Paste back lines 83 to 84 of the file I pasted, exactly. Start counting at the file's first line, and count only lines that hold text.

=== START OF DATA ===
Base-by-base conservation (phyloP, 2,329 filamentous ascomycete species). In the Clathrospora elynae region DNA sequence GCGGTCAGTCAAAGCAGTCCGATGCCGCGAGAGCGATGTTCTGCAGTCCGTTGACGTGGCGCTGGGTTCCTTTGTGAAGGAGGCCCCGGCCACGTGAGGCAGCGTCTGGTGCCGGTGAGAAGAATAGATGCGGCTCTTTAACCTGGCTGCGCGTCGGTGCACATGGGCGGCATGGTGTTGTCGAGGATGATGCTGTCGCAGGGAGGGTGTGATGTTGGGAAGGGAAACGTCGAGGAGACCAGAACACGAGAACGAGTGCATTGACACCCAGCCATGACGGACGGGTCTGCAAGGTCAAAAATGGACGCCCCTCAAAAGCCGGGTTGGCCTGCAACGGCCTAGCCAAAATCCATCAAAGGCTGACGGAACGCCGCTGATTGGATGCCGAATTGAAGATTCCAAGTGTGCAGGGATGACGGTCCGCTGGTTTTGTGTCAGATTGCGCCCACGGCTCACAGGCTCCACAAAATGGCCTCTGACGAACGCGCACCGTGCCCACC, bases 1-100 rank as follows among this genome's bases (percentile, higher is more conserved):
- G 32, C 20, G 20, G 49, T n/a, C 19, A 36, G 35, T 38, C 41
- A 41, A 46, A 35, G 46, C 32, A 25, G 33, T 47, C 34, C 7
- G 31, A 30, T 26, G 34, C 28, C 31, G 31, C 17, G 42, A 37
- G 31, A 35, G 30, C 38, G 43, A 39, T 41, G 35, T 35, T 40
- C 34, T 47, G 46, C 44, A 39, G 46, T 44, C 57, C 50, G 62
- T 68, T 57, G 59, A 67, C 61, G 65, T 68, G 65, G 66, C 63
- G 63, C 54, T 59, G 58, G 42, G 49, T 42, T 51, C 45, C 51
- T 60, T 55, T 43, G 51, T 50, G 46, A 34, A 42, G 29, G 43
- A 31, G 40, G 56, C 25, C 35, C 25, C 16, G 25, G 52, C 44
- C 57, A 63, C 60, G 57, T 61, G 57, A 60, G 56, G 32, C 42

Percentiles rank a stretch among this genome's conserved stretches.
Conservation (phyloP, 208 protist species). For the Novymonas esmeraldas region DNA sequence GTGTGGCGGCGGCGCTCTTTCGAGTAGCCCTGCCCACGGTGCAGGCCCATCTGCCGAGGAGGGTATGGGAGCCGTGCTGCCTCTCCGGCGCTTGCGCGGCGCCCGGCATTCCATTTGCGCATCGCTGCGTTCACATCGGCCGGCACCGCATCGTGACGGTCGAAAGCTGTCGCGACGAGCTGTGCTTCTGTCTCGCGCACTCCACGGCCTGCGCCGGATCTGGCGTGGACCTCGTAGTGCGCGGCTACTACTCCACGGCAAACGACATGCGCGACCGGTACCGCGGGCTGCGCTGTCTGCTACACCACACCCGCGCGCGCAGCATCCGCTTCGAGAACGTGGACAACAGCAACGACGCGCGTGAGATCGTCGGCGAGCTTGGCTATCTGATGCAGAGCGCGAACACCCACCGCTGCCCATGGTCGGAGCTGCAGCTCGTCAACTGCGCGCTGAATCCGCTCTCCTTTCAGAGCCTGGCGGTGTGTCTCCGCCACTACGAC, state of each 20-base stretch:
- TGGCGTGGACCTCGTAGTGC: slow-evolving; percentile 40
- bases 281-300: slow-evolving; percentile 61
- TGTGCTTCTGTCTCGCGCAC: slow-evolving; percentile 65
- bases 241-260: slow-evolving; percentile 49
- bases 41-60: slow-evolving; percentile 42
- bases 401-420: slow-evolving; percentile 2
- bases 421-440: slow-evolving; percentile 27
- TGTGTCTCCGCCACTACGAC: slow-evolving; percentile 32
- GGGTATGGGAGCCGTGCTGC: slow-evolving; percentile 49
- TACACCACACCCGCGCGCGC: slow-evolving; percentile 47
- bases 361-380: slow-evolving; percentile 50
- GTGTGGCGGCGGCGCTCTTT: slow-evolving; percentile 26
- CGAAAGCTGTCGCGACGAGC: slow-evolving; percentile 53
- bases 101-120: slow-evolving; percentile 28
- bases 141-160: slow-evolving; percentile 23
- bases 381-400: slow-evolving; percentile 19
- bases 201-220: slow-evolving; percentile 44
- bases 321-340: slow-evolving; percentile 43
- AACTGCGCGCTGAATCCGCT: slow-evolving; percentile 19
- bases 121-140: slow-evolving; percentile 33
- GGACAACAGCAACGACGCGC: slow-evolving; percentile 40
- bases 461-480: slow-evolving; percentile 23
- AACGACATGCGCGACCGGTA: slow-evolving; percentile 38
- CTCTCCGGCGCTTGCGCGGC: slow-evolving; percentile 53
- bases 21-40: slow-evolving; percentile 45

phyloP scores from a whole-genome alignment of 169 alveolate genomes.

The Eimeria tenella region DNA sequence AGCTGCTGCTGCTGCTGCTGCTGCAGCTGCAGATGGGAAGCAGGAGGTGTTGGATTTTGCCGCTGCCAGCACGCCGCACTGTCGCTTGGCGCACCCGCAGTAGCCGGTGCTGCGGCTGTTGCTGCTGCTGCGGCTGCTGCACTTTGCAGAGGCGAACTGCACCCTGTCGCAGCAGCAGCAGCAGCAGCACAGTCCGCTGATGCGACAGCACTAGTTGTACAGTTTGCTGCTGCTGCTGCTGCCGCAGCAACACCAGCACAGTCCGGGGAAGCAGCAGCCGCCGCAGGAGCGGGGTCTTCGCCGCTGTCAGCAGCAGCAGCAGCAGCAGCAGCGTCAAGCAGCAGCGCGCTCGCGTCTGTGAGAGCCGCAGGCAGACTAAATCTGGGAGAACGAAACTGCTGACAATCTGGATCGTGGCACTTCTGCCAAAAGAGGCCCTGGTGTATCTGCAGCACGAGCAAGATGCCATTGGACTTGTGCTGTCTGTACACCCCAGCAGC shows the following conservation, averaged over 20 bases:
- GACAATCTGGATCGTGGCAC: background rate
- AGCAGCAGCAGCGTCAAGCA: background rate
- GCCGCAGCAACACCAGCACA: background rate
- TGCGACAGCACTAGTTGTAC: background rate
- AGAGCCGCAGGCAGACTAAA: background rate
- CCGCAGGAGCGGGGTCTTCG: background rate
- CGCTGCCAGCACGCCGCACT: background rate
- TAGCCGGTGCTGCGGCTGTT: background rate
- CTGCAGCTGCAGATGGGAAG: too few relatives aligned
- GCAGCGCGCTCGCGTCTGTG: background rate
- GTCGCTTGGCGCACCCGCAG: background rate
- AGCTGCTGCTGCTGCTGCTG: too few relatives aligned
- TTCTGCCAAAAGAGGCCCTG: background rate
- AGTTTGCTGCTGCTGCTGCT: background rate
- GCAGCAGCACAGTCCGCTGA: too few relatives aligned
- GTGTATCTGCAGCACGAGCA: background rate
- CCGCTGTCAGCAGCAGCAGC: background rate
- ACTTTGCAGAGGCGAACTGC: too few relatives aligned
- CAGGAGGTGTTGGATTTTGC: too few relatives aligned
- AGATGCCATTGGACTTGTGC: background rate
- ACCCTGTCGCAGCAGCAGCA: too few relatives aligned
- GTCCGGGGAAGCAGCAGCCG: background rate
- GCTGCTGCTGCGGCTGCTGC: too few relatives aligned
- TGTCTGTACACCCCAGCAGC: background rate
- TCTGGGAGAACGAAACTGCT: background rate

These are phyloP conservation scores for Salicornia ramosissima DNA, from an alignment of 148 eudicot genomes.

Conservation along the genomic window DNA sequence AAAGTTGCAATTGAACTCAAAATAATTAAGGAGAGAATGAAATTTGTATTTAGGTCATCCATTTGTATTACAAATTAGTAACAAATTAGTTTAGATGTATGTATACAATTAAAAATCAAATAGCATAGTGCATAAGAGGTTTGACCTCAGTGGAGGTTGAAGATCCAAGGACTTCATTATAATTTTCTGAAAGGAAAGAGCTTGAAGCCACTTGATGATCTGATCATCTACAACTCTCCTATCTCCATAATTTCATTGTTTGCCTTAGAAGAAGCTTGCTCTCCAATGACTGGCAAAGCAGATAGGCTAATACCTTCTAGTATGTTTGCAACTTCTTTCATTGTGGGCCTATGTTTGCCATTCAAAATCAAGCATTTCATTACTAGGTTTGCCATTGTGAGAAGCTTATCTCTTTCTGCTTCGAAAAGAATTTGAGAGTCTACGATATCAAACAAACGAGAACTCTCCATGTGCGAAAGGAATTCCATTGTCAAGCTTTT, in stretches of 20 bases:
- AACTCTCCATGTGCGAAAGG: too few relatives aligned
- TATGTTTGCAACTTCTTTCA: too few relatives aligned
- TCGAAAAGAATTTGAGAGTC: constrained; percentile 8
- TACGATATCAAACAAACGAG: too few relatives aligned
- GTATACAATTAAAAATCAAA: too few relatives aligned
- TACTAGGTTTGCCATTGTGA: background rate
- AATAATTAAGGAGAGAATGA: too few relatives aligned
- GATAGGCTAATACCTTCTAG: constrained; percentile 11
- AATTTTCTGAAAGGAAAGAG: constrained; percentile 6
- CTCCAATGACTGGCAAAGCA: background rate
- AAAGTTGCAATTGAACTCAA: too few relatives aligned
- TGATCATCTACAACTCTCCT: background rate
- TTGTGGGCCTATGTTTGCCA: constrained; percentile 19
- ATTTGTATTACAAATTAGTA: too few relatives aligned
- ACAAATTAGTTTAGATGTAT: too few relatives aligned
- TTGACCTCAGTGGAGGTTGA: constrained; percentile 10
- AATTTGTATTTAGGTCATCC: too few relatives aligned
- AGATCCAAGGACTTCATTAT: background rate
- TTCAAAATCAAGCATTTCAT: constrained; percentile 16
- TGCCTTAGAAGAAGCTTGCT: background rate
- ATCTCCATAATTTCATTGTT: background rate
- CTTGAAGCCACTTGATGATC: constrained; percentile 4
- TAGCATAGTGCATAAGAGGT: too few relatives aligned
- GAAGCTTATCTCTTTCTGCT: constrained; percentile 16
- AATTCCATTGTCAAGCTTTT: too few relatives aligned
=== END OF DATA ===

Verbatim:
- TTGACCTCAGTGGAGGTTGA: constrained; percentile 10
- AATTTGTATTTAGGTCATCC: too few relatives aligned